4 Common Mistakes When Hiring a Financial Advisor
Making daily financial decisions is often challenging, so it’s understandable that many people struggle to make long-term financial choices. This is when working with a financial advisor is valuable. I recently added commentary for an article in U.S. News and World Report, outlining common mistakes investors make when hiring a financial advisor. These four mistakes really stand out to me.
- Working with an advisor who is not a Fiduciary! By definition, a fiduciary is bound, legally and ethically, to acts on behalf of someone else, putting their clients’ interest ahead of their own. This is significant because not all advisors are fiduciaries, therefore they aren’t held to the same standard. I encourage clients to do the research to uncover if an advisor is held to the fiduciary standard.
- Not understanding how their advisor is compensated. Having a full understanding of their pay structure is helpful in determining if there are any conflicts of interest. As an example, an advisor who is paid commission on the sale of products may suggest or use those products for the payout, not because they are best for the client but because it benefits them to do so. The choices a fee only advisor makes may not be affected by those factors.
- Thinking all advisors are created equal. Don’t assume your advisor is a financial planner. An advisor will select wise investments based on your stated goals. They will monitor those investments and, ideally, shift your holdings at appropriate times. However, a financial planner will consider those goals and investments while looking at the big (financial) picture, from insurance to legacy intentions to estate planning, etc. Working with a planner tends to be a better fit for most people because our financial pictures are, or can be, complex.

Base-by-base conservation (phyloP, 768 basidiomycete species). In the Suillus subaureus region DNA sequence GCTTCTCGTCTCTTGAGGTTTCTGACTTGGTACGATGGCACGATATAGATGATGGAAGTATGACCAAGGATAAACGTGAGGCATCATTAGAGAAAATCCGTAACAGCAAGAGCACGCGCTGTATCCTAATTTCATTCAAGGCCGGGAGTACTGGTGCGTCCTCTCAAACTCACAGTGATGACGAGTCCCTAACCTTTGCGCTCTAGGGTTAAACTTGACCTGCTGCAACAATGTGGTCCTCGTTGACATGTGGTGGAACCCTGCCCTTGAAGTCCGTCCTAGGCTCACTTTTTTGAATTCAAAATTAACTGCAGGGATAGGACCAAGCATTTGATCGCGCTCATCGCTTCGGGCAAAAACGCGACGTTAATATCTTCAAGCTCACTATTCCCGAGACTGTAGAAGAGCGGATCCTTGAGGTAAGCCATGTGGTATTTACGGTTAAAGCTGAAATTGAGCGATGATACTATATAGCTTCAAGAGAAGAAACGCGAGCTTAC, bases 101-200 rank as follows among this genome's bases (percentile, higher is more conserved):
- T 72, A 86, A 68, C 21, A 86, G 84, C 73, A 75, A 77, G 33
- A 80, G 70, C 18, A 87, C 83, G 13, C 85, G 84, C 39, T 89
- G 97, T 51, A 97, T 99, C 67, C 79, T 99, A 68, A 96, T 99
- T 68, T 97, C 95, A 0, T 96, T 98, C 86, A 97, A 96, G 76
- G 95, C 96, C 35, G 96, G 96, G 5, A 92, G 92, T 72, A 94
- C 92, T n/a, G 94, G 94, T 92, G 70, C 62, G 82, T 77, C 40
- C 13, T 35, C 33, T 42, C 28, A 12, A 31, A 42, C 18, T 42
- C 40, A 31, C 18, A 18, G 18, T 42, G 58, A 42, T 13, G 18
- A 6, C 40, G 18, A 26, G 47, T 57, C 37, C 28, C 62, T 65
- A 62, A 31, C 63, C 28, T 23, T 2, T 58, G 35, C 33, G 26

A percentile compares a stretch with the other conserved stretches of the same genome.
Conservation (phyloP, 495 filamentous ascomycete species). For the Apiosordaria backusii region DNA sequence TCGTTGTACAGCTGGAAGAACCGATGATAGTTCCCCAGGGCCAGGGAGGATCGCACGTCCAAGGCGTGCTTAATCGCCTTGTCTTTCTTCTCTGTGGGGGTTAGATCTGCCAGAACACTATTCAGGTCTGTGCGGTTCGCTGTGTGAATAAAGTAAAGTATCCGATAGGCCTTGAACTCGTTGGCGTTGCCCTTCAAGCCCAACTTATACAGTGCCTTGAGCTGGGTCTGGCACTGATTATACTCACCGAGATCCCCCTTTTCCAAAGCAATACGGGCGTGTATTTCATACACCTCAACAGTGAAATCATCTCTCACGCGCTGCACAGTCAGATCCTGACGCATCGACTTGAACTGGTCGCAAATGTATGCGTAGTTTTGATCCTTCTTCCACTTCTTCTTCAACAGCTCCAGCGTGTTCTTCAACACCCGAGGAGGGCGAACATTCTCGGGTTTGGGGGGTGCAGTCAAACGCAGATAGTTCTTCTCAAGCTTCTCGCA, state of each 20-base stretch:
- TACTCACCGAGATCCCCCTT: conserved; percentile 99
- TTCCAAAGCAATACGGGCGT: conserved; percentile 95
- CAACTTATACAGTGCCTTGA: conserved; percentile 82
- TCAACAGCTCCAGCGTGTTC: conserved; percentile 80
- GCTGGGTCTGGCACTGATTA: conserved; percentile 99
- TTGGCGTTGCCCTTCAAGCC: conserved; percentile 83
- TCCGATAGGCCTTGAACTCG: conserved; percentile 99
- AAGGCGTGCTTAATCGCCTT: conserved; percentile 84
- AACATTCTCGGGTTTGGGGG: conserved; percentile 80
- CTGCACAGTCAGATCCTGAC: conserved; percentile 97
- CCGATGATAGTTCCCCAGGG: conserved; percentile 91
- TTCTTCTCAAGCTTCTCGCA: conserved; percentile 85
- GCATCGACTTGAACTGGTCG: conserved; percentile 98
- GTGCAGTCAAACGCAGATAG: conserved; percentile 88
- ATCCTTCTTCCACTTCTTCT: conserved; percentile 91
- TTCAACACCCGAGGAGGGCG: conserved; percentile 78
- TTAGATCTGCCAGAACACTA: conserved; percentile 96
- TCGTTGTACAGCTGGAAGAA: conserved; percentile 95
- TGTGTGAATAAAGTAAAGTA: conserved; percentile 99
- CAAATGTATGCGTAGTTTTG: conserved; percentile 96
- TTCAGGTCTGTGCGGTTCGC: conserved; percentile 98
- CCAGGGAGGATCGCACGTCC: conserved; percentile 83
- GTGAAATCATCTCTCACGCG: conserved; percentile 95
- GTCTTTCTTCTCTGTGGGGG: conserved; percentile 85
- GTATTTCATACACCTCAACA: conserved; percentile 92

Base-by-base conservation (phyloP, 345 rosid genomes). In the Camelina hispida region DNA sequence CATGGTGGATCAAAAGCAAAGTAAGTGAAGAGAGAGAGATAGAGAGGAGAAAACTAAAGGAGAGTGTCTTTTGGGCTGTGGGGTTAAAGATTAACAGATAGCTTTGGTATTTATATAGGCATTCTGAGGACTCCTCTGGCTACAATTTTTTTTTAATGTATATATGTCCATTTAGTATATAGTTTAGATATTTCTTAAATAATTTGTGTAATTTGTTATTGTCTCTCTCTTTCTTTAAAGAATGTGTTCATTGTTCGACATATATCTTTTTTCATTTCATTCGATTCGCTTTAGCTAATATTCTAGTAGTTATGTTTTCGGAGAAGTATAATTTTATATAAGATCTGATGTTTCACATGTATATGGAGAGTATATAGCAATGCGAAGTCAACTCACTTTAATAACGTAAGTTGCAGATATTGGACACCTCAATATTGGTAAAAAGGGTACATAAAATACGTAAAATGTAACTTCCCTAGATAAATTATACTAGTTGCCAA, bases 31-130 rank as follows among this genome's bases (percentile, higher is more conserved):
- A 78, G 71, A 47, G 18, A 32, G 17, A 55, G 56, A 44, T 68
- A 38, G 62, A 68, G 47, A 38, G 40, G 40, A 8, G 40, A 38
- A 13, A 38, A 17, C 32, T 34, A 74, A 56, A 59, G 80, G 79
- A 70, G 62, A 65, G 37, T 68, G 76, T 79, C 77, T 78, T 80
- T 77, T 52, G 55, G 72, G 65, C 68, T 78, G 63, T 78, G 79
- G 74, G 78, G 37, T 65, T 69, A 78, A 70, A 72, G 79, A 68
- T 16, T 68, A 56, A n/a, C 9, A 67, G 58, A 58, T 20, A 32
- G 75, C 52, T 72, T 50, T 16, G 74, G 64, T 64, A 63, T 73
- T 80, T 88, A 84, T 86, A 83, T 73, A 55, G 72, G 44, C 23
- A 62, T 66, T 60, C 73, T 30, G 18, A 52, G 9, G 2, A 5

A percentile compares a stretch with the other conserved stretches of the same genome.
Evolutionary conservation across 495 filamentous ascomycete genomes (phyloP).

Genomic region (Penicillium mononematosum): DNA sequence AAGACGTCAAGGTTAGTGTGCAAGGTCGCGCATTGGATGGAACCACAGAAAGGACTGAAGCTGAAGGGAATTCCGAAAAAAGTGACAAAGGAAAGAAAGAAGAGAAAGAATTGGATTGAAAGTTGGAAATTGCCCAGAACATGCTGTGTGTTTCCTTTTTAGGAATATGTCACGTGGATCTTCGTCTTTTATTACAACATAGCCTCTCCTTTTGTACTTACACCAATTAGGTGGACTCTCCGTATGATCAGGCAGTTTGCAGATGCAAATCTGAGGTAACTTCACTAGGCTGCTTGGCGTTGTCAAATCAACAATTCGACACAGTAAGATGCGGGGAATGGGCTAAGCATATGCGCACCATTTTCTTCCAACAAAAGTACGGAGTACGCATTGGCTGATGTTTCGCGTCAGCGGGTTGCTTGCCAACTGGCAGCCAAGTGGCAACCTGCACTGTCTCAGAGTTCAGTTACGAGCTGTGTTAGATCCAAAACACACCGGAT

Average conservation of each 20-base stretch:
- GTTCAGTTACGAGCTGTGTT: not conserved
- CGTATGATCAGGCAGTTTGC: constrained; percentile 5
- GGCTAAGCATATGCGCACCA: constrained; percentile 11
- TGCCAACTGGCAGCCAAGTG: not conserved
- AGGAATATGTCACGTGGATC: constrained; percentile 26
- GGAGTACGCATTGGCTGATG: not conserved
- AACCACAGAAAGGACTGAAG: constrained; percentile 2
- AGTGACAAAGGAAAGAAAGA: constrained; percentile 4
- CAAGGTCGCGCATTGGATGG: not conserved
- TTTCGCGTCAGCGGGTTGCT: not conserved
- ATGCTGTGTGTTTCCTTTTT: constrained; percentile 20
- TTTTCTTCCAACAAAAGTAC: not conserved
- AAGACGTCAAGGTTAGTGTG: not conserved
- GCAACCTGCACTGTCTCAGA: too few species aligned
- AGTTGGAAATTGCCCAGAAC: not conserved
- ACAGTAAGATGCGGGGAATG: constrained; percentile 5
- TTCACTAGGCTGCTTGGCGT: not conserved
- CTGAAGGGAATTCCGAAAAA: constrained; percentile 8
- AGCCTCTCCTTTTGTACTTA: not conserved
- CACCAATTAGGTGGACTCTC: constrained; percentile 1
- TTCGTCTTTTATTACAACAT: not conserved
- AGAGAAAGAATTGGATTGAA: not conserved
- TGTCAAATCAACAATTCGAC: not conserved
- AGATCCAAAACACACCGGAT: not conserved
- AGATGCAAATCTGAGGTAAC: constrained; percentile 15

- Failing to consider the advisors credentials. Has this individual secured an advanced certification such as the Certified Financial Planner™ designation? Do they have a Series 7 or are they uncredentialled? These are important questions to ask, as the answers address how qualified your advisor is at providing advice and how knowledgeable they are.
How do clients avoid these pitfalls of advisor selection you ask? Research, research and more research! Research is important when making any purchase, so hiring an advisor should not be different. Investors should seek to understand that some organizations are required to act as fiduciaries, while others simply use the title. They should evaluate the qualifications of their chosen professional and investors should make sure the advisor compensation model is not in conflict with the clients’ interests.
Still have questions? Reach out to Unified Trust for an unbiased portfolio review from a legal and ethical fiduciary.
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